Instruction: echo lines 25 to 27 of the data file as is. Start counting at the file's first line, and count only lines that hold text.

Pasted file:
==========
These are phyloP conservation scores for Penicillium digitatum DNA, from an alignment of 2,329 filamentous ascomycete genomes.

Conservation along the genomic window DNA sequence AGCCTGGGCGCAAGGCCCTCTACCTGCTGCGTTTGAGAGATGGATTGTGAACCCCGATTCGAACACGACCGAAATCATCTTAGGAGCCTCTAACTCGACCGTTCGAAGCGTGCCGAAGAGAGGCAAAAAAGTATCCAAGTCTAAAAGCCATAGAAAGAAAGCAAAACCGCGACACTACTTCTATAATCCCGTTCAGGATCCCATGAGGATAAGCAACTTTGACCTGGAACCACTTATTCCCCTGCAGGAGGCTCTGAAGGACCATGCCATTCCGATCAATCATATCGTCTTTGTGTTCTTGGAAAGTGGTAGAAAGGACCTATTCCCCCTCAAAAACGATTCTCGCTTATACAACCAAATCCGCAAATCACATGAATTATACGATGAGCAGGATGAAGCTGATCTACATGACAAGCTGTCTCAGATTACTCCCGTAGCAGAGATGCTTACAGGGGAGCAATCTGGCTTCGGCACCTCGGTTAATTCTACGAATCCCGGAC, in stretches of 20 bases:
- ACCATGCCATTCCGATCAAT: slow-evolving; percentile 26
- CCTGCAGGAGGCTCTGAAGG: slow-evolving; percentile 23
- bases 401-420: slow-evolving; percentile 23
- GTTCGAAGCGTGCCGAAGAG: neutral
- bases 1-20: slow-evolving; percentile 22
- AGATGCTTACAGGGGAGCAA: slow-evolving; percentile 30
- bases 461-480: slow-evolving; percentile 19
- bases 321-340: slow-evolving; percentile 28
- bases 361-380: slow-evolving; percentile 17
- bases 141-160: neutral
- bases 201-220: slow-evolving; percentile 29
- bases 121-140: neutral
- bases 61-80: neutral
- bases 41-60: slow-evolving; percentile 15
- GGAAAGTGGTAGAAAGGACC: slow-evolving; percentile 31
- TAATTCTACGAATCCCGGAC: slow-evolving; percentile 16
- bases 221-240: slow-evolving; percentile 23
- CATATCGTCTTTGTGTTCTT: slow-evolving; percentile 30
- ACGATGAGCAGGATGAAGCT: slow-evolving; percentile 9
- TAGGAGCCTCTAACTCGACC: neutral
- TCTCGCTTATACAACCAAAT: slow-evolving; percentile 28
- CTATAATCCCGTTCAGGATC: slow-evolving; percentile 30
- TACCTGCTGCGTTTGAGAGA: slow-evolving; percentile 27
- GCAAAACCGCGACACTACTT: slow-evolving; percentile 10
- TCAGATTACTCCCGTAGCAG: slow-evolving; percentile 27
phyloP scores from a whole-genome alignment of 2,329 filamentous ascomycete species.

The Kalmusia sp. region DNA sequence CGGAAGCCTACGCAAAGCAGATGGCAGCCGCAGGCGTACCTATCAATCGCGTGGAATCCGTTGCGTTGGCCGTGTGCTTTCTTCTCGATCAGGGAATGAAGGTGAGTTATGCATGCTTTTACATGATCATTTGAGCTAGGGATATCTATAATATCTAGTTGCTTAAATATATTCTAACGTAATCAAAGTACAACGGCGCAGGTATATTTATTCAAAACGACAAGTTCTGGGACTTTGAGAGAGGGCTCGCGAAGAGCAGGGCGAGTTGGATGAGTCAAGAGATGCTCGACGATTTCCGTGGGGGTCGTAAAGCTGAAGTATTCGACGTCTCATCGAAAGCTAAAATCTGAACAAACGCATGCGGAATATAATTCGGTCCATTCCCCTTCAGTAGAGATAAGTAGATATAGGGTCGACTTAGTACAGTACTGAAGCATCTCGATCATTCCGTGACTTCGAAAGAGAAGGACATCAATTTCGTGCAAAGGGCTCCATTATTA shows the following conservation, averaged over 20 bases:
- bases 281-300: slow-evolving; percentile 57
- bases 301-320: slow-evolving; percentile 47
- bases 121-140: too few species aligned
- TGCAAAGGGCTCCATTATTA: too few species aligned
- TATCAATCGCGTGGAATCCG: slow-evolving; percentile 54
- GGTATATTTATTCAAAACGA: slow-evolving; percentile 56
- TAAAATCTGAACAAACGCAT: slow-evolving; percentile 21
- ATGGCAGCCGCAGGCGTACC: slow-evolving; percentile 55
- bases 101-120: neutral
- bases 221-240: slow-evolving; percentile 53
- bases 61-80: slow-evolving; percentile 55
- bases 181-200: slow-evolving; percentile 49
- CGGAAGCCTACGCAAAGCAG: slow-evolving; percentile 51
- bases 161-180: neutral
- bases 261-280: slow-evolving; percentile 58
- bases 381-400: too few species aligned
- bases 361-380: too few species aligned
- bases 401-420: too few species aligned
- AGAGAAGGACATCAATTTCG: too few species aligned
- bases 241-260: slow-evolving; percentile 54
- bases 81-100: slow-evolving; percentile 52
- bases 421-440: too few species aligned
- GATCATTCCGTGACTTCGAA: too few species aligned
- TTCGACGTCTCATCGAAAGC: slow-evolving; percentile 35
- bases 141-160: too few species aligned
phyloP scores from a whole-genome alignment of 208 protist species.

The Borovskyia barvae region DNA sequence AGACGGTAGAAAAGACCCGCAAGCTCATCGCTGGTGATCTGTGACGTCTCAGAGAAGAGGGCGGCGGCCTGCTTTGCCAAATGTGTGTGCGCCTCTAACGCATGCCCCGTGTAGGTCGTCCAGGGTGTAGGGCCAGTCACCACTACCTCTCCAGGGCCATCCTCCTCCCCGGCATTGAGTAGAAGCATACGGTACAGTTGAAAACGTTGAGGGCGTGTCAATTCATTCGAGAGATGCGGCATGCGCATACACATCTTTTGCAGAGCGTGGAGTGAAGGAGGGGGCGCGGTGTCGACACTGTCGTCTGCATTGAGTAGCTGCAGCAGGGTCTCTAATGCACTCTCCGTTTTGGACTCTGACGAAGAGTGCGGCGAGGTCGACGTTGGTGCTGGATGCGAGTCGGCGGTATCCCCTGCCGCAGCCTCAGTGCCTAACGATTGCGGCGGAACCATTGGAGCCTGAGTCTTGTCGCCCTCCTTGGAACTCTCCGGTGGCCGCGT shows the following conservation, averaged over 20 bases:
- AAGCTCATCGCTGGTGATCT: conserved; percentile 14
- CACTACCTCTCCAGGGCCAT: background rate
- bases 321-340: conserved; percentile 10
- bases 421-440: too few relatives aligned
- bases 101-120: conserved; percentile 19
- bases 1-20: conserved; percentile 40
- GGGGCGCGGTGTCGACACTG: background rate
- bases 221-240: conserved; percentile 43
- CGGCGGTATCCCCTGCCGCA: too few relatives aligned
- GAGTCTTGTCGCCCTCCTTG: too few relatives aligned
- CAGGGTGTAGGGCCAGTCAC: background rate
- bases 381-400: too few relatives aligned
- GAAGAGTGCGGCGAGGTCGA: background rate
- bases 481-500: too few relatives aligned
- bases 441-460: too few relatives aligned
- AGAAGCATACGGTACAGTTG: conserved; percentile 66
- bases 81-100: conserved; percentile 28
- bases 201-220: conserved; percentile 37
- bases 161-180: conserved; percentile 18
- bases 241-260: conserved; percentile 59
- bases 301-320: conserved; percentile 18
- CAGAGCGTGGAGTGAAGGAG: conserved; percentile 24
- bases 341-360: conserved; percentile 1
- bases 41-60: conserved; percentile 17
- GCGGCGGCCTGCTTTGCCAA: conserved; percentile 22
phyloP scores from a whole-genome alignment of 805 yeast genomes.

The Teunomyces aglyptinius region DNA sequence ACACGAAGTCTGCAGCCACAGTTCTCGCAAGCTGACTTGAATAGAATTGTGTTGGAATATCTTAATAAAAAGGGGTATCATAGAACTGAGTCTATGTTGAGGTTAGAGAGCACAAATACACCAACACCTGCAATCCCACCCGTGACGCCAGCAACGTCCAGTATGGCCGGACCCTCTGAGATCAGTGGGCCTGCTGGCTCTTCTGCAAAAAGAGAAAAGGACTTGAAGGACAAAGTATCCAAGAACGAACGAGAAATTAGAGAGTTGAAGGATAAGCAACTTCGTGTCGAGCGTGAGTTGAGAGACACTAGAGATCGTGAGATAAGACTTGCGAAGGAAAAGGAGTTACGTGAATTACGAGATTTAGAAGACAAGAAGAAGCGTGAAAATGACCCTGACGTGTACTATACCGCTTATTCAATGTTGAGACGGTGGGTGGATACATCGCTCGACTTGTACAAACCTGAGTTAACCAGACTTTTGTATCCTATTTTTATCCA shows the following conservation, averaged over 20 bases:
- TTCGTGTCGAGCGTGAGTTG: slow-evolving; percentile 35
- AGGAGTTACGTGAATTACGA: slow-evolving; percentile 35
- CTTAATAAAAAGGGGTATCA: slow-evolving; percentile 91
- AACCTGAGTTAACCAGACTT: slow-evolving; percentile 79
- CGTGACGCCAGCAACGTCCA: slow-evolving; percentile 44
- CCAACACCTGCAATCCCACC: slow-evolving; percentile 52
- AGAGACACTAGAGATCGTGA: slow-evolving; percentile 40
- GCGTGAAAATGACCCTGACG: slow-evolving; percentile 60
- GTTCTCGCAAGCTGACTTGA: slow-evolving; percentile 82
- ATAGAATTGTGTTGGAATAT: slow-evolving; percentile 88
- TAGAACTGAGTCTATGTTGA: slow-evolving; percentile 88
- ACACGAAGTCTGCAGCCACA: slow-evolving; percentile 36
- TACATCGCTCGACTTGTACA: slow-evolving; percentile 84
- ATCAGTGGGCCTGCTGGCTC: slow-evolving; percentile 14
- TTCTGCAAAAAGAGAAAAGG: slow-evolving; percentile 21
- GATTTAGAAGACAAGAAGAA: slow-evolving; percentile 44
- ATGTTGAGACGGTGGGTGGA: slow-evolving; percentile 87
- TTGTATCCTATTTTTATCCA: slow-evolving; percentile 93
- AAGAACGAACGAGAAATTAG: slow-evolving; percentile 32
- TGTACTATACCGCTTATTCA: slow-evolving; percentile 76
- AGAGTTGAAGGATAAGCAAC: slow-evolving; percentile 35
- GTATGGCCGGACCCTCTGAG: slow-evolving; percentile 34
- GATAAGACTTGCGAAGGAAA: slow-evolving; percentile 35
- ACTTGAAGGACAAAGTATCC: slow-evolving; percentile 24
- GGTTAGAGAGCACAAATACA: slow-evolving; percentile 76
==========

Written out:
- TACCTGCTGCGTTTGAGAGA: slow-evolving; percentile 27
- GCAAAACCGCGACACTACTT: slow-evolving; percentile 10
- TCAGATTACTCCCGTAGCAG: slow-evolving; percentile 27